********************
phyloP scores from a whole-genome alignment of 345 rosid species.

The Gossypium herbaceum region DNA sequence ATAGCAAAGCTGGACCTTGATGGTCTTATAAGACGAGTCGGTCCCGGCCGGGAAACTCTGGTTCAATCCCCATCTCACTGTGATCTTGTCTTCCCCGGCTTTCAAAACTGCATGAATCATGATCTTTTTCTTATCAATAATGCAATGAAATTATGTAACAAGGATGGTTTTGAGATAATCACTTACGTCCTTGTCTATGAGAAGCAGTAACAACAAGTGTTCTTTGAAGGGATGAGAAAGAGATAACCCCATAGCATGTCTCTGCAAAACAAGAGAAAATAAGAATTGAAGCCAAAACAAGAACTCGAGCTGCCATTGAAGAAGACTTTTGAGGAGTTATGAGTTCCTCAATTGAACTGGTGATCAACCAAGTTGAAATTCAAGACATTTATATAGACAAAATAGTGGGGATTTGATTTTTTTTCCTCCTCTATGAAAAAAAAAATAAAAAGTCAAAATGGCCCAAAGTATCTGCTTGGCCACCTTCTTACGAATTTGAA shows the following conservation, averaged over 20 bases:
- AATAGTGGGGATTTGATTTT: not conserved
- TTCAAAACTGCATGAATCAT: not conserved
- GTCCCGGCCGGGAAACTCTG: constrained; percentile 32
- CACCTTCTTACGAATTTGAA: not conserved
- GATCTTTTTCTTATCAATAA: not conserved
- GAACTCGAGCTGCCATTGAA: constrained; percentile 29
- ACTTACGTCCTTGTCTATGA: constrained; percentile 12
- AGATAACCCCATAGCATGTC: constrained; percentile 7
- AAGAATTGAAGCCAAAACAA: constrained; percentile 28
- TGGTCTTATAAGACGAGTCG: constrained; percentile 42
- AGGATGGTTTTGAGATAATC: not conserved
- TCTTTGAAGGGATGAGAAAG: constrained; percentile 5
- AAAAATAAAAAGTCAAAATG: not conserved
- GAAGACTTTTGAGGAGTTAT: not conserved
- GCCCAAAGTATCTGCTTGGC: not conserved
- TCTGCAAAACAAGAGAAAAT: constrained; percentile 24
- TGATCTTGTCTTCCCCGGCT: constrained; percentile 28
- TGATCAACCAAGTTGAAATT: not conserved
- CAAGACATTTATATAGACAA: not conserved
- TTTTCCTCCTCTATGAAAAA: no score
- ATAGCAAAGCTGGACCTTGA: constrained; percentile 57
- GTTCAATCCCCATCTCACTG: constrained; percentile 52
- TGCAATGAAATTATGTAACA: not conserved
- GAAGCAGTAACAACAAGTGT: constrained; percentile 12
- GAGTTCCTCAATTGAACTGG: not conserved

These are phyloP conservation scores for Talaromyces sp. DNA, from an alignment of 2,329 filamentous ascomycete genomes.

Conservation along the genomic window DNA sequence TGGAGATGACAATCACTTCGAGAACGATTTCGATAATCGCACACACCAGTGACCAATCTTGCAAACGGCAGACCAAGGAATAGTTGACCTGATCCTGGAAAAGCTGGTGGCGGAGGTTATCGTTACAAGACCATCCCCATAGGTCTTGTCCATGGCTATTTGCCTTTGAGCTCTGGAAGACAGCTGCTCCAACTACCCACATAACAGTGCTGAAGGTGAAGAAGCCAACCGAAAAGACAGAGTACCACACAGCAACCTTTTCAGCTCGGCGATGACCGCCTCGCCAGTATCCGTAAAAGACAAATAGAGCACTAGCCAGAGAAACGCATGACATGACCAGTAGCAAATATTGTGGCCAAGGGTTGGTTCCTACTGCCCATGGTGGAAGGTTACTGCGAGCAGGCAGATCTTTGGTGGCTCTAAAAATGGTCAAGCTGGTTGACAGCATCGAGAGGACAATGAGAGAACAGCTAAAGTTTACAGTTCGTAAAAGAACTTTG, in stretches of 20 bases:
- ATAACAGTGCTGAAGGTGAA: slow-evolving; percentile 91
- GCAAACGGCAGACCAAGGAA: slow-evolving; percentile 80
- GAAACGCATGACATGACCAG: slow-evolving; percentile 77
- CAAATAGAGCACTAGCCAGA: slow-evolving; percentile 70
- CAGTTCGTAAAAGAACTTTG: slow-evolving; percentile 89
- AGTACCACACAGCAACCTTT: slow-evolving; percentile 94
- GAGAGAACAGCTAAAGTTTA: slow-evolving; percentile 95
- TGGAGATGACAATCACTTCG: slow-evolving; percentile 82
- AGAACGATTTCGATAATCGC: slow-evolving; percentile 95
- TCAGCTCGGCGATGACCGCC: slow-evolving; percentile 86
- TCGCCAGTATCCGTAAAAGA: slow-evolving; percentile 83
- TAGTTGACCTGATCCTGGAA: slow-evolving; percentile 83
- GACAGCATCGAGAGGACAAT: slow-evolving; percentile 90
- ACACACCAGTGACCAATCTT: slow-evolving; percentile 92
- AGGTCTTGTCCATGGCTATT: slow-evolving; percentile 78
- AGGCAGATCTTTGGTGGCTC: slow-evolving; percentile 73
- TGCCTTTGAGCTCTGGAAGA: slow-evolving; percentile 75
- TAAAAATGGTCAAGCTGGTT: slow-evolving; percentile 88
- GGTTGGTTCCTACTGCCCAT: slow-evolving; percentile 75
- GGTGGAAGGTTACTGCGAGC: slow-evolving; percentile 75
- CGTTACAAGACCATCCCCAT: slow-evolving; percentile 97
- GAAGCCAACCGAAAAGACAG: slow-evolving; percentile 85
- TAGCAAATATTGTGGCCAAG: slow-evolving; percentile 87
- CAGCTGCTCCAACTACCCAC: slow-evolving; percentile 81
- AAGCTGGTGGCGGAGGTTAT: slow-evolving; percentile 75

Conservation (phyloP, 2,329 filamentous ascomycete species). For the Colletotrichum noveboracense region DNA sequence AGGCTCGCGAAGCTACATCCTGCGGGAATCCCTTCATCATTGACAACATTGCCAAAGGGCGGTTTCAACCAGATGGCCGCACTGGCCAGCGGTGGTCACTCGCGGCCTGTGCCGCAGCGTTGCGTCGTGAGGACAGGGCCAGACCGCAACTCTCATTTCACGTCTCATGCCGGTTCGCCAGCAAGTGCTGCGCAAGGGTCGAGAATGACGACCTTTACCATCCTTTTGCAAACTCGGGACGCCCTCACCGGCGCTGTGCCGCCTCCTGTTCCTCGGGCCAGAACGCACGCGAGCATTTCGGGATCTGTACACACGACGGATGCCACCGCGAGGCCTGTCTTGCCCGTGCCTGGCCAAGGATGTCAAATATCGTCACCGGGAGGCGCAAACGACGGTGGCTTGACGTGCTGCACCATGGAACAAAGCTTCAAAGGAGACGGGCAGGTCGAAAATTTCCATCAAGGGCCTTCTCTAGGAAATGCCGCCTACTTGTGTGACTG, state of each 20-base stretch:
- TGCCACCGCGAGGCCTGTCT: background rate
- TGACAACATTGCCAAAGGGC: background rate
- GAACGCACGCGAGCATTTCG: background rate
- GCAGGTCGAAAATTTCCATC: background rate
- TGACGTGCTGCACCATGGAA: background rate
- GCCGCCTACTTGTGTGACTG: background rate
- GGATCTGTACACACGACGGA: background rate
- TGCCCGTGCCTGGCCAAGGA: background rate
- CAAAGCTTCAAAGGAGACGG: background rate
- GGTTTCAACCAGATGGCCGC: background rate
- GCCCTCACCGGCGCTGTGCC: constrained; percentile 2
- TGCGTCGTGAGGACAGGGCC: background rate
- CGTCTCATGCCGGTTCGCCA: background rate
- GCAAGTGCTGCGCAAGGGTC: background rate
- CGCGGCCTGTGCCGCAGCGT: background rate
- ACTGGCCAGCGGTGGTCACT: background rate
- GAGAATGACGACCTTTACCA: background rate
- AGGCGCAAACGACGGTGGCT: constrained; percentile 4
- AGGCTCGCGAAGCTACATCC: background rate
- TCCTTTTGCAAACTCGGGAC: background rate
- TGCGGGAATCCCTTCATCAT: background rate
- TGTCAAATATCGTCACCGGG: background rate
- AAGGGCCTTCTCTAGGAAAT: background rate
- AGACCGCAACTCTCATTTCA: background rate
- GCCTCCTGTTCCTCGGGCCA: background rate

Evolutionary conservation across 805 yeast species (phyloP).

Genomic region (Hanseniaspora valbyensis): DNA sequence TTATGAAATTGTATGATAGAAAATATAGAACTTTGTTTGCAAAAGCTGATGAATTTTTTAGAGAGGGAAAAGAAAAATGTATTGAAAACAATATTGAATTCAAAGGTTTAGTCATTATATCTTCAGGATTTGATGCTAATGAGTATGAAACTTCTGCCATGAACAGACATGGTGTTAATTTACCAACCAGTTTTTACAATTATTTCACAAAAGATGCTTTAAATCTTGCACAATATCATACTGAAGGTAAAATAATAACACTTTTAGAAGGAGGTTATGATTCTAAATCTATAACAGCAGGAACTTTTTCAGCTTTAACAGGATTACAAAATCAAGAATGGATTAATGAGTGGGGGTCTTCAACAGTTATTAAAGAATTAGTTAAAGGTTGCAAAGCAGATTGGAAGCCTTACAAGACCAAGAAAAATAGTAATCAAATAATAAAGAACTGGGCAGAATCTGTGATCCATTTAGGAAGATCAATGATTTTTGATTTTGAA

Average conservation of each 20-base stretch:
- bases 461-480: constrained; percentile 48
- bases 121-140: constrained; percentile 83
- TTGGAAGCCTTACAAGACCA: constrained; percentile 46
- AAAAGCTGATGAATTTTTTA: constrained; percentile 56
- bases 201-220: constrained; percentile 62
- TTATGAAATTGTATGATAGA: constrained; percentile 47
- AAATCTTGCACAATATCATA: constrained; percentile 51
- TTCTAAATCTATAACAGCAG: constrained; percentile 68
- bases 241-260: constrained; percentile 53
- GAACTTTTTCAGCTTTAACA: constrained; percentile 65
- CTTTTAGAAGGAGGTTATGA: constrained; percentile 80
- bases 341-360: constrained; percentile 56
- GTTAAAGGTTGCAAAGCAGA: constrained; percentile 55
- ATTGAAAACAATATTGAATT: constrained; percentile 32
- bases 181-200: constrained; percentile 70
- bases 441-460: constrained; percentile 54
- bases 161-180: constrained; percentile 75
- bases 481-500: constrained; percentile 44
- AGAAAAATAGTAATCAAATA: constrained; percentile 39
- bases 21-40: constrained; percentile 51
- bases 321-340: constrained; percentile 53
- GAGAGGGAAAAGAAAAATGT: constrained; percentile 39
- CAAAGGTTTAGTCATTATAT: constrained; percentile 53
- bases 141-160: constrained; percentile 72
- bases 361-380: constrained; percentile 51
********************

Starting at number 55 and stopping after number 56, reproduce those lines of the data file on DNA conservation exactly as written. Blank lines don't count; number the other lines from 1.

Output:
Conservation (phyloP, 2,329 filamentous ascomycete species). For the Colletotrichum noveboracense region DNA sequence AGGCTCGCGAAGCTACATCCTGCGGGAATCCCTTCATCATTGACAACATTGCCAAAGGGCGGTTTCAACCAGATGGCCGCACTGGCCAGCGGTGGTCACTCGCGGCCTGTGCCGCAGCGTTGCGTCGTGAGGACAGGGCCAGACCGCAACTCTCATTTCACGTCTCATGCCGGTTCGCCAGCAAGTGCTGCGCAAGGGTCGAGAATGACGACCTTTACCATCCTTTTGCAAACTCGGGACGCCCTCACCGGCGCTGTGCCGCCTCCTGTTCCTCGGGCCAGAACGCACGCGAGCATTTCGGGATCTGTACACACGACGGATGCCACCGCGAGGCCTGTCTTGCCCGTGCCTGGCCAAGGATGTCAAATATCGTCACCGGGAGGCGCAAACGACGGTGGCTTGACGTGCTGCACCATGGAACAAAGCTTCAAAGGAGACGGGCAGGTCGAAAATTTCCATCAAGGGCCTTCTCTAGGAAATGCCGCCTACTTGTGTGACTG, state of each 20-base stretch:
- TGCCACCGCGAGGCCTGTCT: background rate